What Are The Different Types Of Orthodontic Appliances?

There are several treatment options available nowadays, ranging from retainers to clear aligners to invisible, metal, ceramic, and micro braces. They are all beneficial in their own unique way. Orthodontists have the specialised knowledge to evaluate all options depending on factors such as your age, potential jaw imbalances, tooth size inequalities, and other factors. They know what to use and when to use it, and will work with you to choose the best solution – for your best smile.

Today’s treatment options include:

  • bridging tooth gaps
  • Straightening of teeth
  • Bite adjustment
  • Speech and chewing improvement
  • Alignment of tooth tips
  • Improving your gum and tooth health

Orthodontists provide both permanent and removable equipment to correct a patient’s faulty bite and improve tooth alignment:

Traditional Braces

Traditional braces are made up of brackets that are affixed to the teeth and wires that are introduced through slots in the brackets. Some patients may additionally wear metal rings around their back teeth. Wires are held to brackets with tiny rubber bands called “ligatures” or “o-rings.” Brackets are frequently made of stainless steel. Wires made of metal alloys deliver a steady, mild force to move teeth.

Consult with your orthodontist to discover the best treatment option for your unique needs.

Clear Aligners

Aligners are clear, thin, plastic-like trays that are tailored to a person’s teeth. Patients are responsible for putting in and removing their aligners. A series of aligners is used to relocate teeth. Each aligner is worn for two to three weeks at a time, shifting teeth by a fraction of a millimetre at a time. Before eating or brushing/flossing their teeth, patients must remove their aligners. The number of aligners needed to straighten misaligned teeth varies depending on the individual’s orthodontic problem and how it is resolved.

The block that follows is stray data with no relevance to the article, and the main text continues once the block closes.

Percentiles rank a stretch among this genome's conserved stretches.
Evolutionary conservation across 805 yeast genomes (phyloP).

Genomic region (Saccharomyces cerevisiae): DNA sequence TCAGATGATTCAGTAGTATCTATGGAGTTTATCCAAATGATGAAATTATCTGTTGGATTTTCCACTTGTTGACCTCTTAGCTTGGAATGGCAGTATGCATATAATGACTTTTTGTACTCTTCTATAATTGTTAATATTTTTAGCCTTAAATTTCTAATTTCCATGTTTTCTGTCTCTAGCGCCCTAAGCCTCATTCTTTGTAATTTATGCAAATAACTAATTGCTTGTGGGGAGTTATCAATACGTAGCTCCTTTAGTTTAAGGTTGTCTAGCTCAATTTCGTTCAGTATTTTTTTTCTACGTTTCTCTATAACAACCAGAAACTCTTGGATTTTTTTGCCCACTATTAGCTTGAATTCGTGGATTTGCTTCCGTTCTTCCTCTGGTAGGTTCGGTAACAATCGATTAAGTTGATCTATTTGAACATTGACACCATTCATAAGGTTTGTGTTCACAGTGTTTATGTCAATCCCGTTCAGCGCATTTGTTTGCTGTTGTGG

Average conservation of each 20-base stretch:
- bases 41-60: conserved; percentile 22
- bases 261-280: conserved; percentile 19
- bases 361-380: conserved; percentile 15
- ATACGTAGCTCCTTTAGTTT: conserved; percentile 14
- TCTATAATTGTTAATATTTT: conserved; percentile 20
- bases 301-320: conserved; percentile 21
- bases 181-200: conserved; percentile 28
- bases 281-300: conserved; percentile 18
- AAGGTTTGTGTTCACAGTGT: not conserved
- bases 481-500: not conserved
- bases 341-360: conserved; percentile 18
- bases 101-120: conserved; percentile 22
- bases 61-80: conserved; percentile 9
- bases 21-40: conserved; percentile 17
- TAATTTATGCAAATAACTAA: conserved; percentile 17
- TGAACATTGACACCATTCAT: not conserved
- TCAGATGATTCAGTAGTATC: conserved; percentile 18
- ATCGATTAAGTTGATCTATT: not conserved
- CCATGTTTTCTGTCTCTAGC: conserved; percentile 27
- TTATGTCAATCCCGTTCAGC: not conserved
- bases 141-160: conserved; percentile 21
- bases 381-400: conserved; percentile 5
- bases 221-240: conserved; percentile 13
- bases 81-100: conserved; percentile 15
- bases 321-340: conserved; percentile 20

Consult with your orthodontist to discover the best treatment option for your unique needs.

Archwires are wires that are inserted into bracket slots to shift teeth. Consult with your orthodontist to discover the best treatment option for your unique needs.

Round Archwires

When inspected in cross section, the wire displays a round shape. Round archwires are typically used in the early phases of orthodontic treatment to level and align teeth. Archwires are wires that are inserted into bracket slots to shift teeth.

Consult with your orthodontist to discover the best treatment option for your unique needs.

Rectangular Archwires

In cross-section, a rectangular archwire has a rectangular shape — square on both ends with a long segment in between. Rectangular archwires are typically utilised in the last stages of orthodontic therapy to regulate and refine tooth movement. Archwires are wires that are inserted into bracket slots to shift teeth.

Consult with your orthodontist to discover the best treatment option for your unique needs.

Clear Retainers 

Clear Retainers are clear, removable,  thin, slightly flexible retainers made of a plastic-like substance. They were constructed to fit the precise shape and arrangement of the teeth.

There are removable retainers as well as fixed retainers. Both types of retainers are used after “active” orthodontic treatment to keep teeth in their new positions. This allows newly formed bone around the teeth to harden. The use of retainers as instructed is important to the success of orthodontic treatment. Patients may be urged to wear retainers full-time for the first six months after finishing “active” treatment, with subsequent wear reduced to night-time only. Removable retainers should be placed in the orthodontist’s case while not in use.

Consult with your orthodontist to discover the best treatment option for your unique needs.


Elastics are small rubber bands that apply additional force to a tooth or teeth in ways that braces cannot, helping teeth to shift into their proper places. Tiny hooks on selected upper and lower brackets are utilised as attachment points. The elastics can be set vertically or diagonally, depending on the needs of the user. Patients are in charge of putting on and removing their elastics. Elastics should be worn as directed by your orthodontist. Wear no more elastics than absolutely necessary. This puts too much pressure on the teeth, which can be harmful.